Once the team has committed to a sprint backlog, the task work begins. During this time in the sprint, the team is protected from interruptions and allowed to focus on meeting the sprint goal. No changes to the sprint backlog are allowed; however, the product backlog can be changed in preparation for the next sprint.

During the sprint, the team checks in daily with each other in the form of a 15-minute meeting known as a scrum. The team stands in a circle and each member states what they did yesterday, what they plan to do today, and what is getting in their way.

At the end of the sprint, the team demos the work they have completed to the stakeholders and gathers feedback that will affect what they work on in the next sprint. They also hold a retrospective to learn how to improve. This meeting is critical, as its focus is on the three pillars of Scrum: transparency, inspection, and adaptation.

Roles and Responsibilities

There are only three roles in Scrum: the ScrumMaster, the Product Owner, and the Team.

The ScrumMaster is the keeper of the process, the advocate for the team, and the protector of the team. They remove obstacles, facilitate team communication, mediate discussions within the team and negotiate with those external to the team. Above all, they exist in service to the team.

The Product Owner represents the voice of the customer and has the authority to make decisions about the product. This person owns the product backlog and is responsible for communicating the vision to the team, and defining and prioritizing backlog items. The Product Owner works with the team on a daily basis to answer questions and provide product guidance.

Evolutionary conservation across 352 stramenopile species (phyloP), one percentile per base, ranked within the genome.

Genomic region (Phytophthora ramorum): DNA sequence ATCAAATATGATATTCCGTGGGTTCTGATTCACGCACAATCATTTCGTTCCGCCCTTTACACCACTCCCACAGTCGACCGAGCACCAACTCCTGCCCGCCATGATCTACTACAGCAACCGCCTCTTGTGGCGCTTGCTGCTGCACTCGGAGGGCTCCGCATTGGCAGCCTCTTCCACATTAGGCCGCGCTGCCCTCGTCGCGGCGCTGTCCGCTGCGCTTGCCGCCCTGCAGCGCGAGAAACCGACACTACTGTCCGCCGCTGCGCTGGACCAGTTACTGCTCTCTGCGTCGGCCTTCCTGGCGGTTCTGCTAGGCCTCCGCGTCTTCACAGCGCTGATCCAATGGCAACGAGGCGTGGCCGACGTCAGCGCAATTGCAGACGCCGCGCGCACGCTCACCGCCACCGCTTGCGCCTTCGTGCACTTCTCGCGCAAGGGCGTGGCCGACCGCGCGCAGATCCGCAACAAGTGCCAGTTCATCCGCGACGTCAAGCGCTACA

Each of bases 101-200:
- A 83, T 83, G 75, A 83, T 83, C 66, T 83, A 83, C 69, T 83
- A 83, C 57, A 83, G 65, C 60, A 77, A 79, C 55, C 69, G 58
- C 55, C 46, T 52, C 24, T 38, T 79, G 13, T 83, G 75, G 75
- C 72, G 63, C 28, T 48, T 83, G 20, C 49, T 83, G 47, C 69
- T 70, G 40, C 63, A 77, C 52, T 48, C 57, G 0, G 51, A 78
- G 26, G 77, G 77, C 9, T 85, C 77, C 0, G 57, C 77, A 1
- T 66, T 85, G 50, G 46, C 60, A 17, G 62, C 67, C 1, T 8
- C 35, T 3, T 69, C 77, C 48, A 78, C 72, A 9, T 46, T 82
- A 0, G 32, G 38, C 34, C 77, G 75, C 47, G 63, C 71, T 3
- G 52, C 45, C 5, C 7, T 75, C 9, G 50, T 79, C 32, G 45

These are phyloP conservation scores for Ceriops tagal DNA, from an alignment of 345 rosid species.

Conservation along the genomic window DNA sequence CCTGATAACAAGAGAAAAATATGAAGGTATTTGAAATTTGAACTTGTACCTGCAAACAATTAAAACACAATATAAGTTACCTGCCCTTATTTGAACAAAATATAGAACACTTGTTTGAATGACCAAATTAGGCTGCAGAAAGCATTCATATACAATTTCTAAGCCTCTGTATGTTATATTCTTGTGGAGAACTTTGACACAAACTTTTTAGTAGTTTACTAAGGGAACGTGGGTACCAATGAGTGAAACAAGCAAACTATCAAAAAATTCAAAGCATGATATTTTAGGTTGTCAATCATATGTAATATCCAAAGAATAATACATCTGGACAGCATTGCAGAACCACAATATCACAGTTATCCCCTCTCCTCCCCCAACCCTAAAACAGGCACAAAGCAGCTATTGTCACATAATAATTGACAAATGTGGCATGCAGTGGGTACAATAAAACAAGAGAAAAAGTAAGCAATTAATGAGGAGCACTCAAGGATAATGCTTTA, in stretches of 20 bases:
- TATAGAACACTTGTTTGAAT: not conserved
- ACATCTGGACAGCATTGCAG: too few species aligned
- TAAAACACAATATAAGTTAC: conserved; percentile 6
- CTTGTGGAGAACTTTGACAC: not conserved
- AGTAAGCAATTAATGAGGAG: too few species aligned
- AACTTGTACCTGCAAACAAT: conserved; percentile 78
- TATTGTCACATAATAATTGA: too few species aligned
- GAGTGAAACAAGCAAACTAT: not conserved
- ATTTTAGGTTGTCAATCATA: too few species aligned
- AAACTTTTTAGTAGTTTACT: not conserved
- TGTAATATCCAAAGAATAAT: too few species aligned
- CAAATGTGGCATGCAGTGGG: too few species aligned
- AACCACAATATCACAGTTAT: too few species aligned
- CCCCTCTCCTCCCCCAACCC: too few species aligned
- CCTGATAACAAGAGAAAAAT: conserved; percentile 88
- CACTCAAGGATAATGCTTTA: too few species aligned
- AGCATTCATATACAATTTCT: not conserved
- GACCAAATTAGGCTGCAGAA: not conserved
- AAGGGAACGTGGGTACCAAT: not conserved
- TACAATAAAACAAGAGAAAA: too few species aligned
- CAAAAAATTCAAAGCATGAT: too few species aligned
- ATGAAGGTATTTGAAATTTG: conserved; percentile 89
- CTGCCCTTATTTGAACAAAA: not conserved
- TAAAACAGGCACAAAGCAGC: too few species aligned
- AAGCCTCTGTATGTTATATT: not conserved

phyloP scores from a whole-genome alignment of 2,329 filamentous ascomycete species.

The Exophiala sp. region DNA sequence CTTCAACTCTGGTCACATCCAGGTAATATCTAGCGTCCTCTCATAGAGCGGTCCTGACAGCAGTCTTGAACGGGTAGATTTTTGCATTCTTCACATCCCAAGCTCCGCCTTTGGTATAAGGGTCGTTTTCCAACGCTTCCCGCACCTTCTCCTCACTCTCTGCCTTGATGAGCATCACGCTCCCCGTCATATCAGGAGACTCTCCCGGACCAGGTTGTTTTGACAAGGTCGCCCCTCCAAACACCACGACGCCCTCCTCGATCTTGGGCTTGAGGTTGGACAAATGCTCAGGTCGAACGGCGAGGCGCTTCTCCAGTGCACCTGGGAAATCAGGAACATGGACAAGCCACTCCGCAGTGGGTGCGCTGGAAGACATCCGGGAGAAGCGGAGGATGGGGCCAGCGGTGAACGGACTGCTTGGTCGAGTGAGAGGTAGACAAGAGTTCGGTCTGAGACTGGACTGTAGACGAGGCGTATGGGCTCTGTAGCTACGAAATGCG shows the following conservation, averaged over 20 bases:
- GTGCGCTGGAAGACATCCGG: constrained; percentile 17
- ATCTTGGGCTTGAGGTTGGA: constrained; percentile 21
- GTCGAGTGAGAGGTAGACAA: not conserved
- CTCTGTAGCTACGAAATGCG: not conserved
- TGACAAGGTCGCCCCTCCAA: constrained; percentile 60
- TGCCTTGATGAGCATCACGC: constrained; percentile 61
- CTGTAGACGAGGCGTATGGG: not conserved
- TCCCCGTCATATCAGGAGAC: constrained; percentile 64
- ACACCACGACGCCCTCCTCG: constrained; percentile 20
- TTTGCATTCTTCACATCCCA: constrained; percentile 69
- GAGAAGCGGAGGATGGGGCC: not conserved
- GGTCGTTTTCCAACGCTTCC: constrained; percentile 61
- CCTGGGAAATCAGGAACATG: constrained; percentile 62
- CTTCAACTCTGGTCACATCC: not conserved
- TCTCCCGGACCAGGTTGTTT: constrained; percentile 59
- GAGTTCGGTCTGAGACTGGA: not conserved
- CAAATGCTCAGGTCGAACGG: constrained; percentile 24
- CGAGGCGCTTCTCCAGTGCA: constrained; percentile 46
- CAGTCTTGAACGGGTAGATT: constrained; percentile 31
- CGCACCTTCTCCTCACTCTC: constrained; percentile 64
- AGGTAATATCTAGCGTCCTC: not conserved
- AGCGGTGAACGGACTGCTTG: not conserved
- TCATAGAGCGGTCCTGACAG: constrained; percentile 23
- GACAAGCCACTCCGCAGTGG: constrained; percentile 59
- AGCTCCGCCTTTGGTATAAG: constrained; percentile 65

The Team consists of seven plus or minus two people who are jointly responsible for the delivery of the product. They own the estimates, make task commitments, and report daily status to each other in the daily scrum. They are self-organizing, meaning that structure appears without explicit intervention from the outside. In other words, the team owns how it chooses to build product features—the team owns the “how,” while the Product Owner owns the “what.”

The Application of Scrum

Scrum is applied by following a set of ceremonies, or meetings. Required Scrum ceremonies include the sprint planning meeting, the daily scrum, the sprint review and the sprint retrospective. Working in time boxes called sprints is also required. Release planning meetings are optional and allow for the planning and forecasting of groups of sprints.

Sprint Planning Meeting

The sprint-planning meeting is held on the first day of every sprint. The ScrumMaster, Product Owner, and Team are all in attendance. The Product Owner presents the set of features he or she would like to see completed in the sprint (the “what”) then the team determines the tasks needed to implement these features (the “how”). Work estimates are reviewed to see if the team has the time to complete all the features requested in the sprint. If so, the team commits to the sprint. If not, the lower priority features go back into the product backlog, until the workload for the sprint is small enough to obtain the team's commitment.

Tracking Progress

Once the sprint-planning meeting is complete and the team has made a commitment, the team begins to track its progress using highly visible information radiators. These radiators include the burndown chart and the task board.

The task board is used by the team to track the progress of the tasks for each feature. The minimum columns used are To Do, Doing, and Done. Teams will have their daily scrum meeting at the task board, and move items across the board when stating what they did yesterday, what they plan to do today, and what obstacles they are grappling with. See Exhibit 2 for an example task board for a software development project.